An Zhisheng et al. (1991b) also summarized the paleo-environmental changes in China during the last 18 ka as evidenced by dust accumulation, vegetation evolution, mountain glacier advance and retreat, and changes in sea level. They used certain magnetic properties of the sequence of loess, related to the precipitation and vegetation coverage ratio, as proxy-data for climate (Kukla and An Zhisheng, 1989; Versoub et al., 1993). From the composite curve, they concluded that the last full glacial age began to decline at about 14.5 ka BP, and there was a cool and humid ripple at about 12 ka BP. The climate then changed rapidly to a cold and dry regime around 11 ka BP and further transformed rapidly to a warm Holocene climate optimum, spanning from 9 ka to 5 ka BP. Afterwards, and continuing to the present, the climate reverted to a cool and dry regime, with occasional ripples of neo-glaciation. The same conclusions were reached by Zhou Weijian and An Zhisheng (1991), who reported on the correlation of 14C chronozones and other indications of the history of climatic changes during the Upper Pleistocene and Holocene on the loess plateau in China. They also considered paleo-soil layers with high "magnetic susceptibility" (MS; i.e., soils with a high iron content) to be indicative of low eolian accumulation and intensive soil-forming processes in which biological activity was involved (pedogenetic processes). Such processes occur most rapidly in a warm and humid climate. By comparison, low MS would indicate rapid dust accumulation and weak pedogenetic processes typical of dry-cold or dry-cool climate. In addition, they made use of the 'magnetic susceptibility age conversion equation' developed by Kukla and An Zhisheng (1989). From 13ka to 12kaBP, evidence for a mild climate was found in the form of a carbonate nodule horizon. From 11 ka to 10 ka BP there was a cold and dry climate, while a thick black paleo-soil, indicating a warm humid climate, was formed between 10 ka and 5kaBP. Since 5kaBP, the loess plateau has been dominated by the deposition of recent loess, generally reflecting a dry and cold climate. Some intercalations of weakly pedogenetic paleo-soils indicate periods of milder climate.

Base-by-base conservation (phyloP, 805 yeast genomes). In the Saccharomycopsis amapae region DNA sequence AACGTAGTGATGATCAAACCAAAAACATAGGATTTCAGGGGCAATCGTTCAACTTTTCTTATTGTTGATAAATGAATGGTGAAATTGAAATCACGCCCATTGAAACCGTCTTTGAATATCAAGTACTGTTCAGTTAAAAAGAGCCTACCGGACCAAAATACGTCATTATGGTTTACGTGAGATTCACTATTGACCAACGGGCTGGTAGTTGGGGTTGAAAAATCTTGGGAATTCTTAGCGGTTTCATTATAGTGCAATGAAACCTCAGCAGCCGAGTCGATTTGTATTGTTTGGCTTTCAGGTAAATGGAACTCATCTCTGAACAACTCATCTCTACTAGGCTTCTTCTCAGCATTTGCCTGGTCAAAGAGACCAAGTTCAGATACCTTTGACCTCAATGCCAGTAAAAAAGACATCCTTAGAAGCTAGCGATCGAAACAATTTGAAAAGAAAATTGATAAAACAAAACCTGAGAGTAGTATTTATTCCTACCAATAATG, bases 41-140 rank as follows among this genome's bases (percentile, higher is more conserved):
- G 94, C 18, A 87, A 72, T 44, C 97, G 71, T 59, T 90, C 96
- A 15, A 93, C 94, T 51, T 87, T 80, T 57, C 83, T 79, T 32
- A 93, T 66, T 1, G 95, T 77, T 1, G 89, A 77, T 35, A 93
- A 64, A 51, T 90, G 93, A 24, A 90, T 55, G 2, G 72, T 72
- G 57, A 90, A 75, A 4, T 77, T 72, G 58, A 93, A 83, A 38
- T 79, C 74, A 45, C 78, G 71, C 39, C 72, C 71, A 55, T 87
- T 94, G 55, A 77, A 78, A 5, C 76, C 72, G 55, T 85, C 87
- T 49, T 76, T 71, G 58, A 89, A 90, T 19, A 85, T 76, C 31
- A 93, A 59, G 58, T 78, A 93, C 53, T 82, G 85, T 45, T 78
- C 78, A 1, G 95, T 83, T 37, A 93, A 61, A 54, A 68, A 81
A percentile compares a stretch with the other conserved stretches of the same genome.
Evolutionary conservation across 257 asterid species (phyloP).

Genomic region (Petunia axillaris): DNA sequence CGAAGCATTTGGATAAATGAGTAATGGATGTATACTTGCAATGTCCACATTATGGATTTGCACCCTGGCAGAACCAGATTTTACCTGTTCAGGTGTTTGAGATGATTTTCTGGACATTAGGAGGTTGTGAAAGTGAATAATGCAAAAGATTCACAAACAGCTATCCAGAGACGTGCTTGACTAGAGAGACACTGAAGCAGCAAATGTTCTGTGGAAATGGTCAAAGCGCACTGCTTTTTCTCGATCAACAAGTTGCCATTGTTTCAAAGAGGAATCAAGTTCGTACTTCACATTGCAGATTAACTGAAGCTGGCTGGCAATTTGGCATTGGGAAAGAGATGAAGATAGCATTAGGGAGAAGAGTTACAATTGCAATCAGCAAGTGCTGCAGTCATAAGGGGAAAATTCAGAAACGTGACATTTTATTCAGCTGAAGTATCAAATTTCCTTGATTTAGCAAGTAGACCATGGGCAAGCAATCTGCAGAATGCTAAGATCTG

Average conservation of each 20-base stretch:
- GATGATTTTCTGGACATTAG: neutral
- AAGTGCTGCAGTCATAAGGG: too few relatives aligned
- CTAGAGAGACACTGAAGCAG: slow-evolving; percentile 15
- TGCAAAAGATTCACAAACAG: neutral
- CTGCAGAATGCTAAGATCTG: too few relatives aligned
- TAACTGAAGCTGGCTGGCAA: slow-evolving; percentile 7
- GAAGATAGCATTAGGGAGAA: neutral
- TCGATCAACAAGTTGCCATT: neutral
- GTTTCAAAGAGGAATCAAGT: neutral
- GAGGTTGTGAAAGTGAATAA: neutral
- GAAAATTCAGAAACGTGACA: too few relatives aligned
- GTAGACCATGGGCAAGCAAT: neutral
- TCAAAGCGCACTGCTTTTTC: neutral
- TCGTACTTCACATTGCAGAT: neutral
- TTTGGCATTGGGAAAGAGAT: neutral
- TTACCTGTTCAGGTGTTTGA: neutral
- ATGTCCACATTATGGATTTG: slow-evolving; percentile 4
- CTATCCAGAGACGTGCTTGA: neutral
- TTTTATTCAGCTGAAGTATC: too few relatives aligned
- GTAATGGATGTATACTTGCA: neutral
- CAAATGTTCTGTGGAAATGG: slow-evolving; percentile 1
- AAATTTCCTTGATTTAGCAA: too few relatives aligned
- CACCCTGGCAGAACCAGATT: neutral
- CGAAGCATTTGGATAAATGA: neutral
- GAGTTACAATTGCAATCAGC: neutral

Hovan et al. (1989) established a connection between the Chinese loess sequence and the 518O chronostratigraphical and paleo-climatic sequence from a core in the northwest Pacific. Since the formation of the mid-latitude loess occurred during the glacial periods of the Pliocene-Pleistocene Epochs (Pye, 1987), a correlation was observed between the deposition of loess layers in China and greater accumulation of eolian material in the deep sea. From the correlation diagram, presented by Hovan et al. (1989), the period of melting of the ice at the end of the last glacial period, characterized by the oceanic water reducing its 518O contents, was also distinguished by a reduction in the eolian flux.